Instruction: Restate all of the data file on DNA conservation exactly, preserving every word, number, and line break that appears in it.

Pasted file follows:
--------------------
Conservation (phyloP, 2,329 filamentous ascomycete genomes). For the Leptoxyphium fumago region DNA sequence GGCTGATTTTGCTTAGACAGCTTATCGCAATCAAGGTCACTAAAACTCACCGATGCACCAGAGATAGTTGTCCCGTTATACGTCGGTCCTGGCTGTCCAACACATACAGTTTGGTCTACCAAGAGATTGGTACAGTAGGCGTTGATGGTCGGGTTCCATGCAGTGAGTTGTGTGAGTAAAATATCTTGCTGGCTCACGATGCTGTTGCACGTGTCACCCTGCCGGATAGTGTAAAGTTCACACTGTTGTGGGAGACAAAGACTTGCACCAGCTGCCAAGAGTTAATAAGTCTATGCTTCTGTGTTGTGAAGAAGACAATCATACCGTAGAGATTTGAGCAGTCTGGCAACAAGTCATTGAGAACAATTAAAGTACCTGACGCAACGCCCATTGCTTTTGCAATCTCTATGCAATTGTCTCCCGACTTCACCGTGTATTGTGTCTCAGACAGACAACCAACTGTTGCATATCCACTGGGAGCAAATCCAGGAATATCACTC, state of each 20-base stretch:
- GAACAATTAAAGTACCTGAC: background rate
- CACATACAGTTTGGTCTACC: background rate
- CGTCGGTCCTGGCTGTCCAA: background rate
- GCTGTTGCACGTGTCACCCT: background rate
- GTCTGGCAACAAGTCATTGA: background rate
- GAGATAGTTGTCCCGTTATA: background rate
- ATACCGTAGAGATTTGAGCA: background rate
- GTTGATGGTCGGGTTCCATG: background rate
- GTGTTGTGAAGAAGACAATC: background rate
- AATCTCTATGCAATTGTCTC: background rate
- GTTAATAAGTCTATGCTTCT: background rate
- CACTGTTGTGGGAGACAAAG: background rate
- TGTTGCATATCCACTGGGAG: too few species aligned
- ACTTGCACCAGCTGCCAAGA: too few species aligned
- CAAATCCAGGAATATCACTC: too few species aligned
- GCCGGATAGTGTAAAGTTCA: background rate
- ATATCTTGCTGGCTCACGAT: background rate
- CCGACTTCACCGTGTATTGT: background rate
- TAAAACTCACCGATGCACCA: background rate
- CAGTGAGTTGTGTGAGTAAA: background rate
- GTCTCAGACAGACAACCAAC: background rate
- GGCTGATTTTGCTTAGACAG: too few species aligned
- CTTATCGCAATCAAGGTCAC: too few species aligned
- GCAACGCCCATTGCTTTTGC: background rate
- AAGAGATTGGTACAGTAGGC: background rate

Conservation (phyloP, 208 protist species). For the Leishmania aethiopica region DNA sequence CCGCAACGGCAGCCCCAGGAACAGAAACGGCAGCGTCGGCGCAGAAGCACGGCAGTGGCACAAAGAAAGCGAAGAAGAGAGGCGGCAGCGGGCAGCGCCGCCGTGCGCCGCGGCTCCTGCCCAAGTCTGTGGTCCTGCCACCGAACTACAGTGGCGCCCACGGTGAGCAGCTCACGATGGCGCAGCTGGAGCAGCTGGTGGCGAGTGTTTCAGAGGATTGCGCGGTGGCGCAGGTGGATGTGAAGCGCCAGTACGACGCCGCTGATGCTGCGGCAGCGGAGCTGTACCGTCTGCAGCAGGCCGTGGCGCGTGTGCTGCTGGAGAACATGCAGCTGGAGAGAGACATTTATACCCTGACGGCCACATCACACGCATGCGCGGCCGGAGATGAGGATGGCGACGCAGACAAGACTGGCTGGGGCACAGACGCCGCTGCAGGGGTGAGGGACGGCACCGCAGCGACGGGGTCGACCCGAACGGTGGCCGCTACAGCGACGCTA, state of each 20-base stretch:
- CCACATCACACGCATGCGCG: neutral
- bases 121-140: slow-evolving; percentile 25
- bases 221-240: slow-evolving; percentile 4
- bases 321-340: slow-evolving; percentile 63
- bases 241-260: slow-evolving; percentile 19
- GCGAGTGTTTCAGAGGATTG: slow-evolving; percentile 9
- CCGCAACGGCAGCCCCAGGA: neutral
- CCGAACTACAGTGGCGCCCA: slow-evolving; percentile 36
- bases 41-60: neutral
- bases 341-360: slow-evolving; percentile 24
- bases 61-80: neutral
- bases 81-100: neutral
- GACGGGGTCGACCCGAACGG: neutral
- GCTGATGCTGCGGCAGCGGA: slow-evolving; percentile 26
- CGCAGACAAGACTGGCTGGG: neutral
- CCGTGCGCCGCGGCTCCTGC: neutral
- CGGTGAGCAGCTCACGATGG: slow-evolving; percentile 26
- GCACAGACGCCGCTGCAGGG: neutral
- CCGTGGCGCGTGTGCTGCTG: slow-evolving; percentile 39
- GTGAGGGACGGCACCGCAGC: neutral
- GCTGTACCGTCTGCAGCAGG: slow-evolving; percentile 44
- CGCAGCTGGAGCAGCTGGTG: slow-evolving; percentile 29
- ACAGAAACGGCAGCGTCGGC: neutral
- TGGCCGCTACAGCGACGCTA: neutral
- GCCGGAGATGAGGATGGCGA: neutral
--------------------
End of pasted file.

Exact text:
Conservation (phyloP, 2,329 filamentous ascomycete genomes). For the Leptoxyphium fumago region DNA sequence GGCTGATTTTGCTTAGACAGCTTATCGCAATCAAGGTCACTAAAACTCACCGATGCACCAGAGATAGTTGTCCCGTTATACGTCGGTCCTGGCTGTCCAACACATACAGTTTGGTCTACCAAGAGATTGGTACAGTAGGCGTTGATGGTCGGGTTCCATGCAGTGAGTTGTGTGAGTAAAATATCTTGCTGGCTCACGATGCTGTTGCACGTGTCACCCTGCCGGATAGTGTAAAGTTCACACTGTTGTGGGAGACAAAGACTTGCACCAGCTGCCAAGAGTTAATAAGTCTATGCTTCTGTGTTGTGAAGAAGACAATCATACCGTAGAGATTTGAGCAGTCTGGCAACAAGTCATTGAGAACAATTAAAGTACCTGACGCAACGCCCATTGCTTTTGCAATCTCTATGCAATTGTCTCCCGACTTCACCGTGTATTGTGTCTCAGACAGACAACCAACTGTTGCATATCCACTGGGAGCAAATCCAGGAATATCACTC, state of each 20-base stretch:
- GAACAATTAAAGTACCTGAC: background rate
- CACATACAGTTTGGTCTACC: background rate
- CGTCGGTCCTGGCTGTCCAA: background rate
- GCTGTTGCACGTGTCACCCT: background rate
- GTCTGGCAACAAGTCATTGA: background rate
- GAGATAGTTGTCCCGTTATA: background rate
- ATACCGTAGAGATTTGAGCA: background rate
- GTTGATGGTCGGGTTCCATG: background rate
- GTGTTGTGAAGAAGACAATC: background rate
- AATCTCTATGCAATTGTCTC: background rate
- GTTAATAAGTCTATGCTTCT: background rate
- CACTGTTGTGGGAGACAAAG: background rate
- TGTTGCATATCCACTGGGAG: too few species aligned
- ACTTGCACCAGCTGCCAAGA: too few species aligned
- CAAATCCAGGAATATCACTC: too few species aligned
- GCCGGATAGTGTAAAGTTCA: background rate
- ATATCTTGCTGGCTCACGAT: background rate
- CCGACTTCACCGTGTATTGT: background rate
- TAAAACTCACCGATGCACCA: background rate
- CAGTGAGTTGTGTGAGTAAA: background rate
- GTCTCAGACAGACAACCAAC: background rate
- GGCTGATTTTGCTTAGACAG: too few species aligned
- CTTATCGCAATCAAGGTCAC: too few species aligned
- GCAACGCCCATTGCTTTTGC: background rate
- AAGAGATTGGTACAGTAGGC: background rate

Conservation (phyloP, 208 protist species). For the Leishmania aethiopica region DNA sequence CCGCAACGGCAGCCCCAGGAACAGAAACGGCAGCGTCGGCGCAGAAGCACGGCAGTGGCACAAAGAAAGCGAAGAAGAGAGGCGGCAGCGGGCAGCGCCGCCGTGCGCCGCGGCTCCTGCCCAAGTCTGTGGTCCTGCCACCGAACTACAGTGGCGCCCACGGTGAGCAGCTCACGATGGCGCAGCTGGAGCAGCTGGTGGCGAGTGTTTCAGAGGATTGCGCGGTGGCGCAGGTGGATGTGAAGCGCCAGTACGACGCCGCTGATGCTGCGGCAGCGGAGCTGTACCGTCTGCAGCAGGCCGTGGCGCGTGTGCTGCTGGAGAACATGCAGCTGGAGAGAGACATTTATACCCTGACGGCCACATCACACGCATGCGCGGCCGGAGATGAGGATGGCGACGCAGACAAGACTGGCTGGGGCACAGACGCCGCTGCAGGGGTGAGGGACGGCACCGCAGCGACGGGGTCGACCCGAACGGTGGCCGCTACAGCGACGCTA, state of each 20-base stretch:
- CCACATCACACGCATGCGCG: neutral
- bases 121-140: slow-evolving; percentile 25
- bases 221-240: slow-evolving; percentile 4
- bases 321-340: slow-evolving; percentile 63
- bases 241-260: slow-evolving; percentile 19
- GCGAGTGTTTCAGAGGATTG: slow-evolving; percentile 9
- CCGCAACGGCAGCCCCAGGA: neutral
- CCGAACTACAGTGGCGCCCA: slow-evolving; percentile 36
- bases 41-60: neutral
- bases 341-360: slow-evolving; percentile 24
- bases 61-80: neutral
- bases 81-100: neutral
- GACGGGGTCGACCCGAACGG: neutral
- GCTGATGCTGCGGCAGCGGA: slow-evolving; percentile 26
- CGCAGACAAGACTGGCTGGG: neutral
- CCGTGCGCCGCGGCTCCTGC: neutral
- CGGTGAGCAGCTCACGATGG: slow-evolving; percentile 26
- GCACAGACGCCGCTGCAGGG: neutral
- CCGTGGCGCGTGTGCTGCTG: slow-evolving; percentile 39
- GTGAGGGACGGCACCGCAGC: neutral
- GCTGTACCGTCTGCAGCAGG: slow-evolving; percentile 44
- CGCAGCTGGAGCAGCTGGTG: slow-evolving; percentile 29
- ACAGAAACGGCAGCGTCGGC: neutral
- TGGCCGCTACAGCGACGCTA: neutral
- GCCGGAGATGAGGATGGCGA: neutral